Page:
Second, a court must decide whether the dispute falls within the scope of the arbitration agreement. It is well established that "the arbitrability of the merits of a dispute depends upon whether the parties agreed to arbitrate that dispute." First Options of Chicago, Inc. v. Kaplan, 514 U.S. 938, 943, 115 S.Ct. 1920, 131 L.Ed.2d 985 (1995). "When deciding whether the parties agreed to arbitrate a certain matter... courts generally... should apply ordinary state-law principles that govern the formation of contracts." Id. at 944. Under New Jersey law,  "[i]n determining whether a particular dispute is encompassed by an arbitration provision, as in construing any other contractual provision, a court's goal is to discover the intention of the parties[, ]' which requires consideration of the contractual terms, the surrounding circumstances, and the purpose of the contract.'" Angrisani v. Fin. Tech. Ventures, L.P., 402 N.J.Super. 138, 952 A.2d 1140, 1146 (App.Div. 2008) (quoting Marchak v. Claridge Commons, Inc., 134 N.J. 275, 633 A.2d 531, 535 (N.J.1993)). "[A]ny doubts concerning the scope of arbitrable issues should be resolved in favor of arbitration." Brayman Constr. Corp. v. Home Ins. Co., 319 F.3d 622, 625 (3d Cir.2003) (quoting Moses H. Cone Memorial Hosp. v. Mercury Constr. Corp., 460 U.S. 1, 2425, 103 S.Ct. 927, 74 L.Ed.2d 765 (1983). The FAA requires a court to stay a proceeding in favor of arbitration "upon being satisfied that the issue involved in such suit or proceeding is referable to arbitration." 9 U.S.C. § 3.
There is no disagreement between the parties here with respect to the second prong of the analysis, i.e., that the scope of the Arbitration Agreement, if valid, covers the Plaintiff's claims. See Pl. Brf. at 7 ("Wilkerson does not dispute that his claims would fall within Nissan's agreement, if such were valid.") Rather, Plaintiff argues that there are two independent reasons that the agreement cannot be enforced in this case. First, Plaintiff claims that the Arbitration Agreement and Procedures ("Procedures") create a question as to whether plaintiff agreed to arbitrate his claims against Nissan. Second, Plaintiff argues that compelling arbitration would prevent Plaintiff from pursuing his claims because the arbitration costs are prohibitively expensive, and the Arbitration Procedures require Plaintiff to share equally the costs and fees of the arbitrator as well as pay for his own attorney. Neither argument, however, has merit.
In support of his first argument, Plaintiff points to Paragraphs 1(b) and (c) of the Procedures and claims that these paragraphs "afford [him] the discretion of using arbitration." Paragraph 1 of the Procedures addresses demands for arbitration, notice of arbitration and time limits. McClintock Cert. Ex. C. Subparagraph (b) describes how a former employee may give notice of his intention to pursue binding arbitration by completing and submitting a letter to the Human Resources Director requesting binding arbitration. Subparagraph (c) permits a former employee who is disputing an involuntary termination to skip Nissan's internal resolution mechanism and go directly to arbitration. Contrary to Plaintiff's arguments, neither subparagraph suggests that a former employee such as Plaintiff has the discretion to file his claims against Nissan in court rather than proceeding to arbitration.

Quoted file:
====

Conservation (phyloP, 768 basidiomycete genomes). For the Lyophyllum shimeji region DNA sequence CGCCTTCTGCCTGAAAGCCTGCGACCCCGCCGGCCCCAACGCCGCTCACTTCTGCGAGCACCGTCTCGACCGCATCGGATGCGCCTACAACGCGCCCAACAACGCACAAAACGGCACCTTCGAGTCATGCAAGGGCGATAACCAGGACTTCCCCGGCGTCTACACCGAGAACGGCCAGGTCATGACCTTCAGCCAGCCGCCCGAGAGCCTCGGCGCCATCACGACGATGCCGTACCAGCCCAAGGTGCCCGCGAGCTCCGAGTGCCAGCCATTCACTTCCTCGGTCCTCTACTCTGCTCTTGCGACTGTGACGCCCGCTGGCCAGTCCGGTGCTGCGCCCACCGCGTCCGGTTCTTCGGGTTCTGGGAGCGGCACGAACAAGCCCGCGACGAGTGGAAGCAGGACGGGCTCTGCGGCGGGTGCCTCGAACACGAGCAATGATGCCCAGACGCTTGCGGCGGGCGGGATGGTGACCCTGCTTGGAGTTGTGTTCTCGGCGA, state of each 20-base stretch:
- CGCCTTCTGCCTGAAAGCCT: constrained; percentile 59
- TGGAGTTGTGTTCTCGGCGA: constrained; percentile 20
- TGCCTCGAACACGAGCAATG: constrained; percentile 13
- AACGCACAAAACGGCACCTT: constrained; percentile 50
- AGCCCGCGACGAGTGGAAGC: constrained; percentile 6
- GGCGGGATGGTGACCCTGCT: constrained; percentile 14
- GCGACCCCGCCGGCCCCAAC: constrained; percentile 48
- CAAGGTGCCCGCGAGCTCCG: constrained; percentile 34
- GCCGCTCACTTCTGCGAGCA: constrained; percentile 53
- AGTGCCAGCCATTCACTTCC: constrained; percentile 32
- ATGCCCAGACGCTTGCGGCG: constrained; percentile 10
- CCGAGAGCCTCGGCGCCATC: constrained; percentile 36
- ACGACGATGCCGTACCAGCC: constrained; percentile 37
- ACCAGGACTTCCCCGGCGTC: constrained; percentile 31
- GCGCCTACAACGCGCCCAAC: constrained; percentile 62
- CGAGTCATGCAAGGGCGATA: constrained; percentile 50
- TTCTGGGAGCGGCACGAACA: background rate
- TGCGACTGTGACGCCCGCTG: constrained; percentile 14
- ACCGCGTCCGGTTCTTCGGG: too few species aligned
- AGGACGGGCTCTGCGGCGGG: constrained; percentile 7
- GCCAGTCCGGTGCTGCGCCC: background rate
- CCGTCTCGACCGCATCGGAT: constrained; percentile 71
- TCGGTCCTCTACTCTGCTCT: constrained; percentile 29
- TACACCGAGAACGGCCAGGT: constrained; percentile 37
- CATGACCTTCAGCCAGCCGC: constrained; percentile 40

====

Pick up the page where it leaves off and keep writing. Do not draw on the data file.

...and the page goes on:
Turning to Plaintiff's second argument, a party seeking to invalidate an arbitration agreement because arbitration would be prohibitively expensive bears the burden of showing this likelihood. Spinetti v. Service Corp. Int'l, 324 F.3d 212, 217 (3d Cir. 2003) (citing Green Tree Fin. Corp. v. Randolph, 531 U.S. 79, 92, 121 S.Ct. 513, 148 L.Ed.2d 373 (2000)). To that end, Plaintiff has submitted a certification stating that he is unemployed and collecting unemployment benefits. Plaintiff, however, despite asserting that arbitration would be prohibitively expensive, admits that he has not determined how much the fees and costs of the arbitrator actually would be. Pl. Brf. at 10, Wilkerson Cert. ¶ 18. Further, the Court notes that the Arbitration Procedures provide that if Plaintiff "demonstrates financial hardship in connection with paying [his] share of the arbitrator's costs and fees, the arbitrator may order [Nissan] to pay [Plaintiff's] share" of the fees that exceed an amount equal to two weeks of Plaintiff's wages. McClintock Ex. C, ¶ 12. Additionally, Plaintiff may recover his attorneys' fees and expenses if he prevails, as the Procedures authorize the arbitrator to "award any remedy allowed by the applicable law, including... attorneys' fees and expenses." Id. ¶ 9(c). Given these provisions in the Procedures, the Court finds that Plaintiff has failed to carry his burden of showing the likelihood that arbitration would be prohibitively expensive.
For the reasons above, the Court grants Nissan's motion to compel arbitration, and this matter will be stayed pending such arbitration. An appropriate Order accompanies this Opinion.